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Judge Halts Abstinence Program Funds

July 26, 2002|From Times Wire Services

NEW ORLEANS — A federal judge in Louisiana ruled Thursday that the state illegally used federal money to promote religion in its abstinence-only sex education programs, a decision that could jeopardize President Bush's ambitions for expanding the effort nationwide.

U.S. District Judge Thomas Porteous Jr. ordered the state to stop giving money to individuals or organizations that "convey religious messages or otherwise advance religion" with tax dollars. He said there was ample evidence that many of the groups participating in the Governor's Program on Abstinence were "furthering religious objectives."

Using government money to distribute Bibles, conduct prayer rallies outside clinics that provide abortions and perform skits with characters that preach Christianity violate the Constitution's separation of church and state, he ruled.

One group in its monthly report talked about using the Christmas message of Mary as a prime example of the virtue of abstinence.

"December was an excellent month for our program," the Rapides Station Community Ministries said in a report quoted by the court. "We were able to focus on the virgin birth and make it apparent that God's desire (sic) sexual purity as a way of life."

Republican Gov. Mike Foster expressed dismay over the decision and said he would review the state's legal options.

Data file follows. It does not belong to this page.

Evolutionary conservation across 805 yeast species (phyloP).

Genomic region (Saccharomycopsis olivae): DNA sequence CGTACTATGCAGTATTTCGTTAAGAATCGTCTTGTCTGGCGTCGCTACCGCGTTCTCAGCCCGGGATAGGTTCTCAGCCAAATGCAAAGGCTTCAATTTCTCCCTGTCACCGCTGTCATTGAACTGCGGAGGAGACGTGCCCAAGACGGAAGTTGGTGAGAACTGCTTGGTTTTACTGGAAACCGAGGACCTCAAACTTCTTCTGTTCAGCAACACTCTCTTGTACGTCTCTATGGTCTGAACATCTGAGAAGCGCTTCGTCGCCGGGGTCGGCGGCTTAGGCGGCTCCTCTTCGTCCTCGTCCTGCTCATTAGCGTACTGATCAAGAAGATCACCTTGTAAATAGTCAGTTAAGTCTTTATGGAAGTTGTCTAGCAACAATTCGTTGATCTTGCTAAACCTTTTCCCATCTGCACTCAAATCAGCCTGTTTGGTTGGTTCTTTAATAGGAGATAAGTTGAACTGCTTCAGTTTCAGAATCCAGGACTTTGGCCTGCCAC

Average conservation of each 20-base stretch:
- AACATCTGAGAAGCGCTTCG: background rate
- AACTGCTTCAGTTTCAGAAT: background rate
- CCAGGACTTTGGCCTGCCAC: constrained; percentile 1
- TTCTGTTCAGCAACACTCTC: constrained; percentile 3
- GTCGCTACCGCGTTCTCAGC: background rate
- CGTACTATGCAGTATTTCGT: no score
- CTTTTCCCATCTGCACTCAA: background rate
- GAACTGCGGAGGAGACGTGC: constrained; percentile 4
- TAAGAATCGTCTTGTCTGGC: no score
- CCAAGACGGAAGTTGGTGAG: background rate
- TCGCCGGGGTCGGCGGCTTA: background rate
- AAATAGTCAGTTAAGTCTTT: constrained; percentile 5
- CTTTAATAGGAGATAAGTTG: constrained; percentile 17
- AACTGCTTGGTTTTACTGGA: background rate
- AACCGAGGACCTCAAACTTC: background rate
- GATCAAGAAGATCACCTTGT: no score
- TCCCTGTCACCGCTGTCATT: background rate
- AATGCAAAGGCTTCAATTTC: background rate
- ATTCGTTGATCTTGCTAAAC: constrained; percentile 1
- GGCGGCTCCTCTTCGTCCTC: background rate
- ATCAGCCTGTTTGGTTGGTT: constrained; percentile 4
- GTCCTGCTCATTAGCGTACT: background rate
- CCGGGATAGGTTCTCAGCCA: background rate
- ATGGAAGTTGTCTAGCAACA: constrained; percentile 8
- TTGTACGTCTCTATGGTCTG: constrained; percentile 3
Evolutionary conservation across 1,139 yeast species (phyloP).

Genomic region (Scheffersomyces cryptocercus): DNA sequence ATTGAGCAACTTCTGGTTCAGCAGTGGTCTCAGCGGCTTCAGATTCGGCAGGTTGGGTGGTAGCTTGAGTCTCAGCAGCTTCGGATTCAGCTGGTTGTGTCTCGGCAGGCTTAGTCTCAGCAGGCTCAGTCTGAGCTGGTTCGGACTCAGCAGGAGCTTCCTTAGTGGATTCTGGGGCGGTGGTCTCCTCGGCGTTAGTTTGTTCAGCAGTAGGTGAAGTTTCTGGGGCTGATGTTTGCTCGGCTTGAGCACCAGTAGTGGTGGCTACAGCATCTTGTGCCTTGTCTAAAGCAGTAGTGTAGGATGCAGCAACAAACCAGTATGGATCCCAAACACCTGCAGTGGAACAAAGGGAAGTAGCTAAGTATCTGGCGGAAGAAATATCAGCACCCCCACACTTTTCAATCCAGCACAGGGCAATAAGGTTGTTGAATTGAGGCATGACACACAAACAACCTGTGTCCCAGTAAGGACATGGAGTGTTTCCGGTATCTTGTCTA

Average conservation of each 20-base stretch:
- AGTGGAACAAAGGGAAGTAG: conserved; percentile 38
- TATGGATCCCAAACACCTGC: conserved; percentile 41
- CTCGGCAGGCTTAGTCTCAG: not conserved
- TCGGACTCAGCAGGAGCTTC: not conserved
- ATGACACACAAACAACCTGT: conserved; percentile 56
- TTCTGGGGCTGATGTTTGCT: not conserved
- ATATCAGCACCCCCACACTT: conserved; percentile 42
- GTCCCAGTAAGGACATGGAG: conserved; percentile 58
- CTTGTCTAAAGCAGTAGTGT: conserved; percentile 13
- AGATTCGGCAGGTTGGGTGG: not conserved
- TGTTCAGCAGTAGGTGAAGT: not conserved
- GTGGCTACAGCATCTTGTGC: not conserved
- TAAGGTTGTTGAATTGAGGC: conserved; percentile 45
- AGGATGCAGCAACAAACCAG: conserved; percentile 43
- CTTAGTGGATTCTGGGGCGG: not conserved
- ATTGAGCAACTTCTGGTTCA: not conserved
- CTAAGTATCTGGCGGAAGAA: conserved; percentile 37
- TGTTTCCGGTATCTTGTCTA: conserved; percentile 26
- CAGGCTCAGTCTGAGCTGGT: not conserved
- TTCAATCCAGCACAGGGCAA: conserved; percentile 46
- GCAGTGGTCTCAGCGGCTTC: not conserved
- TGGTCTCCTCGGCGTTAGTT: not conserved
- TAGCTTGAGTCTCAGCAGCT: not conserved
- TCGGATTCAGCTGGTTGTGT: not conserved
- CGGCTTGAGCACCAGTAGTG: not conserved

"It's a sad day when such a worthwhile program is attacked by the very people who are supposed to protect the interests of the citizens of Louisiana," he said.

The suit, filed in May by the American Civil Liberties Union, was the first legal challenge to abstinence-only programs created under the 1996 welfare reform law. Bush has asked Congress to extend the $50-million-a-year program and increase other federal abstinence grants from $40 million this year to $73 million next year.

Cities, states or organizations that receive the federal grants must use the money to teach abstinence as the only reliable way to prevent pregnancy and sexually transmitted diseases. Supporters say abstinence education helps youngsters build character and develop the skills to "say no to sex." Grant recipients may not discuss contraception, except in the context of failure rates of condoms.

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